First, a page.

Once Walt Jr. has exited, the camera dollies over and settles into a symmetric composition, brutally divided by negative space from the pillar, portraying Walt and Skyler now as even forces in the callous battle over their family. Skyler then asks Walt if he would like to take Holly. He then leans into the negative space and pulls the previously obscured Holly from the cradle. As Holly emerges from the negative space into Walt’s side of the frame gives the sense of movement from Skylers side to Walt’s: an olive branch extended from Skyler to Walt.
 
 

 
 
This is a shot I looked at last time from a purely lighting perspective, but it’s also working on a compositional level. In this scene, Walt is attempting to convince Skyler that they should take the money he’s made, put his criminal past behind them, and move forward with their lives together. In this composition, a bright hallway dominates the background of the shot, the distant converging perspective lines holding the potential of a withdrawal from the conflict of the foreground. The bag of money, the literal representation of Walt’s criminal acts, sits immobile, centered between both them and the hallway. The sum of these compositional elements gives the sense that Walt’s actions are an insurmountable obstacle to the two of them escaping the present and moving forward together.

ULTRA WIDE EXTERIOR SHOTS

  
 
 
In the previous article, I mentioned my belief that the wide exterior shots in ‘Breaking Bad’ were some of the most memorable images in the series. They work to portray the characters as minuscule relative to their environments, and to reveal the desolate expanse around them. This sense of isolation is used for very basic and straightforward storytelling purposes: In the first image above, the massive barren expanse dwarfs the RV, and informs the audience as to the extremes Walt and Jesse have gone to get away from civilization in order to safely perform their cook.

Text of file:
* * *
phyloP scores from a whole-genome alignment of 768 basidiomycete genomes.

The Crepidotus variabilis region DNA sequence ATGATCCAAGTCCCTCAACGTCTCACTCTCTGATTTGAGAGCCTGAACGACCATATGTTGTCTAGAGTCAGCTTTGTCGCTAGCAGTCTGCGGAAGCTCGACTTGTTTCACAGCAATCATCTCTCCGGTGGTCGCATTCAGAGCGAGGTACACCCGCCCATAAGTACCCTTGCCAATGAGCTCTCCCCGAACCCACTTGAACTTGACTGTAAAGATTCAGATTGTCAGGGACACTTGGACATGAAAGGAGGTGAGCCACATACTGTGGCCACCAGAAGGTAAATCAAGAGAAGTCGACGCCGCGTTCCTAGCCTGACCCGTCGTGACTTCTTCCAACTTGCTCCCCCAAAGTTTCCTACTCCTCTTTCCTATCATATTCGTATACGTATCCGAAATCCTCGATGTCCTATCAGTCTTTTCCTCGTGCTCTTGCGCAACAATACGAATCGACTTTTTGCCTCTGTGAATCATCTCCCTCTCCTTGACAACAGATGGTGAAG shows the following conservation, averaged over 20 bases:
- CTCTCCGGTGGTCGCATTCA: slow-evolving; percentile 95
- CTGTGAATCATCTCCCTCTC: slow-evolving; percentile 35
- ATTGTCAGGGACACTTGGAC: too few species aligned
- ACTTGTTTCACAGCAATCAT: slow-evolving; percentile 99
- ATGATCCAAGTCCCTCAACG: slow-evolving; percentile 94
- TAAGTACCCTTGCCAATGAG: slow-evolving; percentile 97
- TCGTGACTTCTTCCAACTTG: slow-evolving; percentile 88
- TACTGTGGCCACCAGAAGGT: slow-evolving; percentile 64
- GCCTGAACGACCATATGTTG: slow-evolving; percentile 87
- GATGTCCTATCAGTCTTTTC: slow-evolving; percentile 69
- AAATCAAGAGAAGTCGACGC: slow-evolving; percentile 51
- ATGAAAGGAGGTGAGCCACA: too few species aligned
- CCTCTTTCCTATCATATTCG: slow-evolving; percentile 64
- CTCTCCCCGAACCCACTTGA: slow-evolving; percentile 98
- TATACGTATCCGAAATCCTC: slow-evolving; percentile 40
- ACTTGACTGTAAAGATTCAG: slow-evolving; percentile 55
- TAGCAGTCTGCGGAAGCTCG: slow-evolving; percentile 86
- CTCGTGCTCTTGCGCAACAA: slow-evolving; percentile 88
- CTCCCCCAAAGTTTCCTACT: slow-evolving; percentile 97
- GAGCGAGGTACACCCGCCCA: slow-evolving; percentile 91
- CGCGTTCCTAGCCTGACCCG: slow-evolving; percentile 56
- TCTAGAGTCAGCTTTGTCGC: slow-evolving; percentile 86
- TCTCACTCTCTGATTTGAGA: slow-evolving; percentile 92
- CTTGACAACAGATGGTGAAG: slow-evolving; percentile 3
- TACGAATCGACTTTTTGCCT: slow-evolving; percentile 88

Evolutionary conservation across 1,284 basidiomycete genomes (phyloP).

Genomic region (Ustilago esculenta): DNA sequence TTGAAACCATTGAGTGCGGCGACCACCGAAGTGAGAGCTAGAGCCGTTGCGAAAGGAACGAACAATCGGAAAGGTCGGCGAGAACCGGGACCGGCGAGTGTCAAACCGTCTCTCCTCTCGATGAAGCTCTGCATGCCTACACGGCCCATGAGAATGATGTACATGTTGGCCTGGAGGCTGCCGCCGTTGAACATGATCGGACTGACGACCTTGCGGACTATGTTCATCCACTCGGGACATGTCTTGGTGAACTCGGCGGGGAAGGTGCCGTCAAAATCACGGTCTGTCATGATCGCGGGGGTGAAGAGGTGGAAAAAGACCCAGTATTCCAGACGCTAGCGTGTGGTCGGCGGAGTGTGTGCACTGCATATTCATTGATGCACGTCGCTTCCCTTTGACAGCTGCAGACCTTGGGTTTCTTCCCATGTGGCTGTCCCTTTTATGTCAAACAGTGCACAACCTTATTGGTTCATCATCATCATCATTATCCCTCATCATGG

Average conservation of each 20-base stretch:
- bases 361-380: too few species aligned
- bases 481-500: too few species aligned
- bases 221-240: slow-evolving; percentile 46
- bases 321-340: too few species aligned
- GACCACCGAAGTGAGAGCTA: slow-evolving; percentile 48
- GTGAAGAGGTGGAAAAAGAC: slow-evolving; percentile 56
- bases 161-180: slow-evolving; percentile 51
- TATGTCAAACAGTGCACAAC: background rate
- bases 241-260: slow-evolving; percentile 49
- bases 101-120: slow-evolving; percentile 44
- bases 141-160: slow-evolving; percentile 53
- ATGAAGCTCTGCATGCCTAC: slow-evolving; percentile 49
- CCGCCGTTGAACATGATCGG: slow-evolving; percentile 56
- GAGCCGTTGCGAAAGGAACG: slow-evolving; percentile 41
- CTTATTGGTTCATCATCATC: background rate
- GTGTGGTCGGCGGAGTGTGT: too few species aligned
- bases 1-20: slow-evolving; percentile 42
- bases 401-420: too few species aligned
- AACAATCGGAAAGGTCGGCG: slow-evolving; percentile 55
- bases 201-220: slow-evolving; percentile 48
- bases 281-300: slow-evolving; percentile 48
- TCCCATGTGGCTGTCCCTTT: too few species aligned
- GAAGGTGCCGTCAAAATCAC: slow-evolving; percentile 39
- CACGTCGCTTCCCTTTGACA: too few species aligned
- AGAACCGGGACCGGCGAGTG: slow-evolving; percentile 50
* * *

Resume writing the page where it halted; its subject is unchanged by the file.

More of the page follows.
In the second image, part of a scene in which the Cousins execute an entire truck full of immigrants, the empty expanse fills the entire frame, revealing their extreme isolation, which in turn gives the audience a sense of helplessness as they realize that there’s no chance of outside observation or interference with the brutal and mechanical execution.

UNREALISTIC ANGLES

   

  
 
 
Another recurring feature are unrealistic angles that place the camera inside non-existent surfaces. Materials (such as the blood and other liquids seen above) interacting with this ‘impossible camera’ draw attention to the cameras presence, accomplishing a sense of surrealism. This seems to serve the tone of the show rather than a specific story goal. The shots draw attention to themselves and give an outlandish and fantastic feel to the series, adding a sprinkle of graphic imagery reminiscent of a comic book. This helps paint a world that could be plausibly inhabited by such super-villains as Gus and the Cousins. Another great contributor to this feel is the color palette, which I will examine on the next installment.